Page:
RIM Records Employee Phone Calls To Protect Themselves…. Lovely….

Communist Russia Resarch In Motion made a stunning (to me at least) admission today. Apparently, the maker of the BlackBerry admits to recording the phone calls of their employees as a means to protect their intellectual property. RIM Chief Information Officer Robin Bienfait is quoted as saying;

Everything I have that’s on RIM is recorded and retained as RIM. So if they want to have a chat with somebody and it’s not a chat that’s within RIM’s domain, then they may want their own personal device,” she said.

When asked exactly whether it was conversations, rather than just written information she kept tabs on, Bienfait answered: “Everything. I record everything.”

As for that thing called privacy, well….

It wasn’t a violation of privacy, according to Bienfait, who maintained the workers were aware of the surveillance: “They’re doing business inside of RIM. Everything they can say or do can be patented…We’re not violating anybody’s privacy. They’re aware that their information is transparent and in visibility.”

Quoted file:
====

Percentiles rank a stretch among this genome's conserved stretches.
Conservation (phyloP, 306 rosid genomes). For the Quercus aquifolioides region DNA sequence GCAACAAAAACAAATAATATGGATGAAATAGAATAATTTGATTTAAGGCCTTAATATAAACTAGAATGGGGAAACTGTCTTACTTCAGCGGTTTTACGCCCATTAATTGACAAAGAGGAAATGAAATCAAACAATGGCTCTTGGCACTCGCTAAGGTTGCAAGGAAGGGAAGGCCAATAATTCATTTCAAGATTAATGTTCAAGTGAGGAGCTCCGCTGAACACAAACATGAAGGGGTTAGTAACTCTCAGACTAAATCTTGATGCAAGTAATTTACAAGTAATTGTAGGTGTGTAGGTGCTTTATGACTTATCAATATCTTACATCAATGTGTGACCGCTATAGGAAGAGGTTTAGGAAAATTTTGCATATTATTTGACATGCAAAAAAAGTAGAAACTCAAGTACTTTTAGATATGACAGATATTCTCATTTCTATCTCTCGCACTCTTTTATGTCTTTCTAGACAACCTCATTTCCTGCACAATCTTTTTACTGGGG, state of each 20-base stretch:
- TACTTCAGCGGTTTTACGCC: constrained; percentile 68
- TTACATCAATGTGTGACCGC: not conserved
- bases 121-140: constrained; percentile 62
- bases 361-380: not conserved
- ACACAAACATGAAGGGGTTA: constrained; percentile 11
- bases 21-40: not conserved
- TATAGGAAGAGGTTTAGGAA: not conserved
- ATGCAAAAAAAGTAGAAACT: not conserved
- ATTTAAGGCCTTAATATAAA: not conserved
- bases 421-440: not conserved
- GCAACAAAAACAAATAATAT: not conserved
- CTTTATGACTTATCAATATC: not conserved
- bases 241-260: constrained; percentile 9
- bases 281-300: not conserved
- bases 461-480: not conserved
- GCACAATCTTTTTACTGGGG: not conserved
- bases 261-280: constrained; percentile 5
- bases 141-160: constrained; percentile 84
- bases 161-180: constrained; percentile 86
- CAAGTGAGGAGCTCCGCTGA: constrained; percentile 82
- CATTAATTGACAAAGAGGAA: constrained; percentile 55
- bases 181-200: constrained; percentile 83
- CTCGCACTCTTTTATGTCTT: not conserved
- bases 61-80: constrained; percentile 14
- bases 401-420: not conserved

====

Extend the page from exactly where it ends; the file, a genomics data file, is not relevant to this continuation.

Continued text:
The fact is that if you work for someone else, you should have no reasonable expectation of privacy.

Having said that, I once worked for a now defunct catalog computer reseller that snooped on employee e-mails and phone calls openly. If an employee said anything that they didn’t like, they would fire the employee. The funny thing is that even though the place had a high turnover rate (The average stay was six months. I lasted nine before I told them to take their job and shove it where the sun don’t shine quit), the majority of turnover was because people getting sick of “big brother” rather than being caught saying or typing something wrong. Which in turn made it difficult to operate the business. The company suffered as a result.

Now I understand the need to protect their IP, but I think this is a bit over the top, and RIM may live to regret this decision. Besides, one would think that if a RIM employee really wanted to rip them off, they’d do it on a non-company device. After all, that would be the logical thing to do…. Right?

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